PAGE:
The racier ways to avoid tax
Individuals with substantial tax bills to pay - and we are talking well into six figures - may want to consider venture capital trusts (VCTs) and enterprise investment schemes (EISs), which give income tax rebates on the amount invested. While a step too far for most investors given the risks in the underlying assets, they can sometimes have a role to play.
VCTs invest in entrepreneurial businesses at an early stage. This means the investment may be high risk and speculative in nature but can end up delivering some spectacular returns, which makes them appealing for those with plenty of spare cash.
EISs are similar to VCTs but arguably even riskier because your money will be invested in the shares of a single company rather than a fund.
The tax levied on the total value of your estate after you die. IHT has to be paid by the beneficiaries of your estate before they can receive any of the money from it. The money can’t be taken from the value of the estate _– it has to be paid before any money can be released. There is an IHT threshold – known as the “nil-rate band” – below which no tax is levied (£325,000 in 2011/12). Any amount above the nil-rate band is subject to tax at 40%. If your estate totals £600,000, there is no tax on the first £325,000; however your estate will pay 40% tax on the remaining £275,000, a total of £110,000. Prudent tax planning can reduce your IHT liability, so always consult a specialist solicitor.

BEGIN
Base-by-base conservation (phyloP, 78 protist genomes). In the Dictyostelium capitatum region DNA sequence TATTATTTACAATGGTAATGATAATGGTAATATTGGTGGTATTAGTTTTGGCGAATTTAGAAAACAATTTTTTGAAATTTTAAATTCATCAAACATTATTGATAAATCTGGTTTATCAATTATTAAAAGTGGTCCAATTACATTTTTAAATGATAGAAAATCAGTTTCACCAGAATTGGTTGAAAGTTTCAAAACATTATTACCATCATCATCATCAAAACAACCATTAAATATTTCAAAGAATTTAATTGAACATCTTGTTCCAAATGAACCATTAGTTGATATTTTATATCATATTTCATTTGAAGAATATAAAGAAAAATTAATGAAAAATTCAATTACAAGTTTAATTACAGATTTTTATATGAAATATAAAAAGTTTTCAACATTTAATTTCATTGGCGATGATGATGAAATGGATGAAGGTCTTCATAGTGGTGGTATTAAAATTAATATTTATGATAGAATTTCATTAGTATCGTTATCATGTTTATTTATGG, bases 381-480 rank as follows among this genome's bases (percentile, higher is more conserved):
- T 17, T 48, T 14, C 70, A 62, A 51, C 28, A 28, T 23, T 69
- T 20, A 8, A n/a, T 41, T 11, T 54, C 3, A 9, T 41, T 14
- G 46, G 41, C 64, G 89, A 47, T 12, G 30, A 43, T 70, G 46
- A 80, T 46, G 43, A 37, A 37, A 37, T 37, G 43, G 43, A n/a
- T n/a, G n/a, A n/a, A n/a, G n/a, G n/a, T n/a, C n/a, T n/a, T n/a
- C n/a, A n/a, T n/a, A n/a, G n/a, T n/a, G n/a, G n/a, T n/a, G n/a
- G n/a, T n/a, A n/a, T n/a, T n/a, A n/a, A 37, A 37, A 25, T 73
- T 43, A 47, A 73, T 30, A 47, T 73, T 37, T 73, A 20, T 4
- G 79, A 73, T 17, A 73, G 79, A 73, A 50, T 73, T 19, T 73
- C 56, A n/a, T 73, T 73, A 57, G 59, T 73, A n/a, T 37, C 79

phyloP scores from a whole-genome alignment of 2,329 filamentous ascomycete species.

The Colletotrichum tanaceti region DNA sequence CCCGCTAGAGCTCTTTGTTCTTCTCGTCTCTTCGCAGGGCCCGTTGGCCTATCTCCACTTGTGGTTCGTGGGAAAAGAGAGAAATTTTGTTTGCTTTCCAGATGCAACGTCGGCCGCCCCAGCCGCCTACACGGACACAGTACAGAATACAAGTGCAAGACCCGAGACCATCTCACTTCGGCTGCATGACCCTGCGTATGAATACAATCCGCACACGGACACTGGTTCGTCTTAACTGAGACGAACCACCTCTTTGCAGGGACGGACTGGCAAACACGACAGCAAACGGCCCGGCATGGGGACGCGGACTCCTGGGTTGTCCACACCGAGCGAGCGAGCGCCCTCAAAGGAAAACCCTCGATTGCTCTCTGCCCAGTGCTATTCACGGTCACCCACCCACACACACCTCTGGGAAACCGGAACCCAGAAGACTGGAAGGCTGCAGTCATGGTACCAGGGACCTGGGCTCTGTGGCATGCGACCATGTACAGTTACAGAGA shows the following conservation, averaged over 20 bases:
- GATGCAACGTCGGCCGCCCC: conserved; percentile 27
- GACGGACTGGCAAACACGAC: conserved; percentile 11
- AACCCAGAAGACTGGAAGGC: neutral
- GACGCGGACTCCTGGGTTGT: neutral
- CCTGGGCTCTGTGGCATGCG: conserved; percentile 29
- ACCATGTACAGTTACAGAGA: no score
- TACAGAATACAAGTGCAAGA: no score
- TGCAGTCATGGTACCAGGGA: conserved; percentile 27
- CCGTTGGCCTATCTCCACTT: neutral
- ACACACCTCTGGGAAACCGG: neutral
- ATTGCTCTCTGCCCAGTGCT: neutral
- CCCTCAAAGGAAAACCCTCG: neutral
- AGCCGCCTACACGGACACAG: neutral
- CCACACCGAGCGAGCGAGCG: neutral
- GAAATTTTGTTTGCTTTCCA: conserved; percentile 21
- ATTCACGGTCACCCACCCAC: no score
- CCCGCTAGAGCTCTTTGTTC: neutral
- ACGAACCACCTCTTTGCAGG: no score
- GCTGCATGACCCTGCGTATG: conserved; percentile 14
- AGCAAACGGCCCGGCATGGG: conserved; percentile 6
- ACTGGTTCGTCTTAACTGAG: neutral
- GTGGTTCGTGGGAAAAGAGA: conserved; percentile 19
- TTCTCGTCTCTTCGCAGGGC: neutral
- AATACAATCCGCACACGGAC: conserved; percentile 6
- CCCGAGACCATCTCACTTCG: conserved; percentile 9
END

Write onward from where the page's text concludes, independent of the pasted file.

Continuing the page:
Invidivual Savings Accounts were introduced on 6 April 1999 to replace personal equity plans (PEPs) and tax-exempt special savings accounts (TESSAs) with one plan that covered both stockmarket and savings products, the returns from which are tax-exempt. The ISA is not in itself an investment product. Rather, it’s a tax-free “wrapper” in which you place investments and savings up to a specified annual allowance where the returns (capital growth, dividends, interest) are tax-exempt (you don’t have to declare ISAs and their contents on your tax return). However, any dividends are taxed within the investment, and that can’t be reclaimed.
Everything you own: all your assets (property, cars, investments, savings, insurance payouts, artwork, furniture etc) minus any liabilities (debts, current bills, payments still owed on assets like cars and houses, credit card balances and other outstanding loans). When you’re alive this is called your wealth; when you’re dead, it becomes your estate.
An interchangeable term for shares (UK) or stocks (US). Holders of equity shares in a company are entitled to the earnings and assets of a company after all the prior charges and demands on the company’s capital (chiefly its debts and liabilities) have been settled. To have equity in any asset is to own a piece of it, so holders of shares in a company effectively own a piece proportionate to the number of shares they hold. (See also Shares).
Capital gains tax
If you buy an asset – shares, a second home, arts and antiques – and then sell it at a later date and make a profit, that profit could be subject to CGT. You don’t pay CGT on selling your main home (which is why MPs “flipped” theirs so regularly) or any securities sheltered in an ISA. Individuals get an annual CGT allowance (£10,600 in 2010/2011) but if you have substantial assets it’s worth paying an accountant to sort it for you.